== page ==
Among the many kinds of contact lenses you can buy are: novelty, colored, crazy, Halloween, special effects, theatrical, costume, scary, glow in the dark, wild eyes, mirrored, black, white, and red. Contact lens wearers are usually surprised and happy with the level of comfort that lenses provide. Now it's easy to order the perfect quality contact lenses online at a great discount.
The choice of which lens is right for you should be based only on an examination by your doctor or eye care professional, not over the phone. If you've always wanted to change your eye color, color contact lenses can provide baby blues, gorgeous greens, heavenly hazels - even various patterns and designs.
Extended wear contact lenses are used for overnight or continuous wear ranging from one to six nights or up to 30 days. There are also a few rigid gas permeable lenses that are designed and approved for overnight wear. The length of continuous lens wear depends on the lens type and your doctor's evaluation of your tolerance for overnight wear.
Contact lenses are often more complex than they appear to be. If you plan to wear lenses for more than 18 hours for the purpose of eye color change, then buy colored soft lenses. People who have good distance vision but need help for reading can get a monovision reading lens for one eye.
Soft contact lenses are made of soft, flexible plastics that allow for oxygen to pass through to the cornea. There are several types of lenses including: soft contact lenses, rigid gas permeable lenses, extended wear lenses and disposables. Although easier to handle and less likely to tear, rigid gas permeable lenses are not as comfortable initially as soft contacts and it may take a few weeks to get used to wearing the RGPs, compared to just a few days for soft contacts.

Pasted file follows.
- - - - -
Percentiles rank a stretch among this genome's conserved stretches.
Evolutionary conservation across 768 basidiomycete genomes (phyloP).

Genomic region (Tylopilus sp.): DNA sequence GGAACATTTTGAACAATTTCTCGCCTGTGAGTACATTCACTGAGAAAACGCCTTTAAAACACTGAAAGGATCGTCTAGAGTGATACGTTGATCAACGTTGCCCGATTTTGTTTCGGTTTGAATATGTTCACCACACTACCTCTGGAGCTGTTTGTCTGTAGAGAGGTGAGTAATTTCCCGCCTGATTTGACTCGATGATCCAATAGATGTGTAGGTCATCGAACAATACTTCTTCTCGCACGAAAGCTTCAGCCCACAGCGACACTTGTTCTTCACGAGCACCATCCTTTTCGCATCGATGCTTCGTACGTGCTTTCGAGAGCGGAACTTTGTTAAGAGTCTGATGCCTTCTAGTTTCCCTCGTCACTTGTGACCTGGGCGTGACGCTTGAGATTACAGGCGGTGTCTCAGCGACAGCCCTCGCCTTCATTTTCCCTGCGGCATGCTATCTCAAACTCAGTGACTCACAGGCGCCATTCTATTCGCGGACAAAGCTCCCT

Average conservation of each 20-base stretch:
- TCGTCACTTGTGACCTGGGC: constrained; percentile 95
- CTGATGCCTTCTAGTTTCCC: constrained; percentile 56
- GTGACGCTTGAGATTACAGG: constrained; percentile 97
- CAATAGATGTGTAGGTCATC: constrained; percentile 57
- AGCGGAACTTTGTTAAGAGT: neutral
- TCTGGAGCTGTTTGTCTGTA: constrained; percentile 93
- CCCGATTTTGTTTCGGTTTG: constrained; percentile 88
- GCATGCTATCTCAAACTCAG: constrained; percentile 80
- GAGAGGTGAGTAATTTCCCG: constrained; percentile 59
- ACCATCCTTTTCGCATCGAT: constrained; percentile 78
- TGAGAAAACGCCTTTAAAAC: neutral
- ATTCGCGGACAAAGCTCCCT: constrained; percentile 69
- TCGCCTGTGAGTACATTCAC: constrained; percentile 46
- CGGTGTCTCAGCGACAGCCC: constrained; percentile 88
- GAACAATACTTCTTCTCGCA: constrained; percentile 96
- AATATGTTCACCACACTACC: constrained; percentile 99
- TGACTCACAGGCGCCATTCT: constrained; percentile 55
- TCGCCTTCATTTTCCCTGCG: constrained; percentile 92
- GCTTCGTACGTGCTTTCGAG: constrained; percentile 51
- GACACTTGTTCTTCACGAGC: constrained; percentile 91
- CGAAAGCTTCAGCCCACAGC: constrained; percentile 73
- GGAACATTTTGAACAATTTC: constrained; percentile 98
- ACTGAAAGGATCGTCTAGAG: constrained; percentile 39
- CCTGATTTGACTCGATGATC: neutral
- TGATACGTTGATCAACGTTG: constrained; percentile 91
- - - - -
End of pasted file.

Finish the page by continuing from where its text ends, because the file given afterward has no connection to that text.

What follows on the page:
Rigid gas permeable lenses tend to be less expensive over the life of the lens since they last longer than soft lenses. Extra-thin soft lenses are on the market for very sensitive people.
Make sure you have a current, valid prescription when you order contact lenses. Always buy from a reputable company; you can buy contact lenses without a prescription, but the company is selling you a prescription device as if it were an over-the-counter device violating FTC regulations by selling you contact lenses without having your prescription. When you receive your order, if you think you've received an incorrect contact lens, check with your doctor or eye care professional right away; don't accept any substitution unless your eye care professional approves it.
When you place your order make sure your lenses are available and not out of stock, because you'll need them now. Check to see if you have a health insurance plan that includes vision coverage. You can buy contact lenses from an eye doctor, on the Internet, from an optical store or a warehouse club.
Always ask what rebates are available. Rebates may be available from the seller, from the manufacturer, for first-time contact lens wearers and for individuals who buy lenses and get an eye exam. Get a feel for how the retailer handles customer service calls; in case you have a problem after your order arrives.
Microorganisms may be present in distilled water, so always use commercial sterile saline solutions, if you plan to use enzyme tablets in water for disinfections. Under the binding down of a rigid contact lens during sleep, the flow of tears and oxygen to the cornea is reduced; lack of oxygen leaves the eye vulnerable to infection. Extended-wear rigid lenses can cause unexpected, undesirable, reshaping of the cornea.
To be sure your eyes remain healthy you shouldn't order lenses with a prescription that's expired or stock up on lenses right before the prescription is about to expire; it's much safer to be re-checked by your eye doctor. Be aware that extended-wear (overnight) contact lenses - rigid or soft - increase the risk of corneal ulcers, which are infection-caused eruptions on the cornea that can lead to blindness; symptoms include vision changes, eye redness, eye discomfort or pain, and excessive tearing. Always throw away disposable lenses after the recommended wearing period.
Make sure you've done your homework before you buy any pair of contact lenses. Remember to use only contact lenses that are FDA-approved and only if prescribed by a licensed eyecare professional. It's becoming easier and easier all the time to shop online and often the shipping is free.
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